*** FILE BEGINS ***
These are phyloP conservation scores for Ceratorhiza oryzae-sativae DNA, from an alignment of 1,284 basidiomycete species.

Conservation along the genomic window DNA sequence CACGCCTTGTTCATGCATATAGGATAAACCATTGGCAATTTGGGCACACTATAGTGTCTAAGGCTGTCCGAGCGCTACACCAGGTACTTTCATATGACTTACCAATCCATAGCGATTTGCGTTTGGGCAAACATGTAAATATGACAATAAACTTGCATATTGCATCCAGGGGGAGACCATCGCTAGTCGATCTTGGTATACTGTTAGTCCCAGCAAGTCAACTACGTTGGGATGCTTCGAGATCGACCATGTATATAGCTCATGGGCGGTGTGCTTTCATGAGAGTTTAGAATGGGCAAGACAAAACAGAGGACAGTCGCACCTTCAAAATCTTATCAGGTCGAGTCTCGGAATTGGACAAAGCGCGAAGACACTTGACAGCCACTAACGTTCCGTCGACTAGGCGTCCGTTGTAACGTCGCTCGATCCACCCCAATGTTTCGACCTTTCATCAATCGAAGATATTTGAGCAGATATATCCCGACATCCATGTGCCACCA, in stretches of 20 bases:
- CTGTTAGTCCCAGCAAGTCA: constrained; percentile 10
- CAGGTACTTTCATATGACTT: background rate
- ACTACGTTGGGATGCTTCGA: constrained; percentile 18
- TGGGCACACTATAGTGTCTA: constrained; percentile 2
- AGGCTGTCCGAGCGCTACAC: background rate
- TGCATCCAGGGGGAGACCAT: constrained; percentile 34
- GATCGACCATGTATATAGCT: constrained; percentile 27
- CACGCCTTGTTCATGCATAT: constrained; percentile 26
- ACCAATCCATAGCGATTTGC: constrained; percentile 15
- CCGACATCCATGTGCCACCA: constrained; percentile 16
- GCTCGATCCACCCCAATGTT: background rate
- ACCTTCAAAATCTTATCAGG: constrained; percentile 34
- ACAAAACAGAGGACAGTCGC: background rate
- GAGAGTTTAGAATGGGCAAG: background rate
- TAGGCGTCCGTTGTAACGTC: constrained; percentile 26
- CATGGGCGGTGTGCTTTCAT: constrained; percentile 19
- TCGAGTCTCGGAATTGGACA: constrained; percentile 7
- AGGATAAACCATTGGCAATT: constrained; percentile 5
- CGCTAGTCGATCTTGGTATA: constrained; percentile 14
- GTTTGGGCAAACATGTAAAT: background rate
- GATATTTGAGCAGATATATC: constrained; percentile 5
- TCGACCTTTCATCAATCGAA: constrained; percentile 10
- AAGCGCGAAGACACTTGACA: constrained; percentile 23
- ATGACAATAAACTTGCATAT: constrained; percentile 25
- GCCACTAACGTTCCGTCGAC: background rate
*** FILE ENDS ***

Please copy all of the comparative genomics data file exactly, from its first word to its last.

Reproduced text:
These are phyloP conservation scores for Ceratorhiza oryzae-sativae DNA, from an alignment of 1,284 basidiomycete species.

Conservation along the genomic window DNA sequence CACGCCTTGTTCATGCATATAGGATAAACCATTGGCAATTTGGGCACACTATAGTGTCTAAGGCTGTCCGAGCGCTACACCAGGTACTTTCATATGACTTACCAATCCATAGCGATTTGCGTTTGGGCAAACATGTAAATATGACAATAAACTTGCATATTGCATCCAGGGGGAGACCATCGCTAGTCGATCTTGGTATACTGTTAGTCCCAGCAAGTCAACTACGTTGGGATGCTTCGAGATCGACCATGTATATAGCTCATGGGCGGTGTGCTTTCATGAGAGTTTAGAATGGGCAAGACAAAACAGAGGACAGTCGCACCTTCAAAATCTTATCAGGTCGAGTCTCGGAATTGGACAAAGCGCGAAGACACTTGACAGCCACTAACGTTCCGTCGACTAGGCGTCCGTTGTAACGTCGCTCGATCCACCCCAATGTTTCGACCTTTCATCAATCGAAGATATTTGAGCAGATATATCCCGACATCCATGTGCCACCA, in stretches of 20 bases:
- CTGTTAGTCCCAGCAAGTCA: constrained; percentile 10
- CAGGTACTTTCATATGACTT: background rate
- ACTACGTTGGGATGCTTCGA: constrained; percentile 18
- TGGGCACACTATAGTGTCTA: constrained; percentile 2
- AGGCTGTCCGAGCGCTACAC: background rate
- TGCATCCAGGGGGAGACCAT: constrained; percentile 34
- GATCGACCATGTATATAGCT: constrained; percentile 27
- CACGCCTTGTTCATGCATAT: constrained; percentile 26
- ACCAATCCATAGCGATTTGC: constrained; percentile 15
- CCGACATCCATGTGCCACCA: constrained; percentile 16
- GCTCGATCCACCCCAATGTT: background rate
- ACCTTCAAAATCTTATCAGG: constrained; percentile 34
- ACAAAACAGAGGACAGTCGC: background rate
- GAGAGTTTAGAATGGGCAAG: background rate
- TAGGCGTCCGTTGTAACGTC: constrained; percentile 26
- CATGGGCGGTGTGCTTTCAT: constrained; percentile 19
- TCGAGTCTCGGAATTGGACA: constrained; percentile 7
- AGGATAAACCATTGGCAATT: constrained; percentile 5
- CGCTAGTCGATCTTGGTATA: constrained; percentile 14
- GTTTGGGCAAACATGTAAAT: background rate
- GATATTTGAGCAGATATATC: constrained; percentile 5
- TCGACCTTTCATCAATCGAA: constrained; percentile 10
- AAGCGCGAAGACACTTGACA: constrained; percentile 23
- ATGACAATAAACTTGCATAT: constrained; percentile 25
- GCCACTAACGTTCCGTCGAC: background rate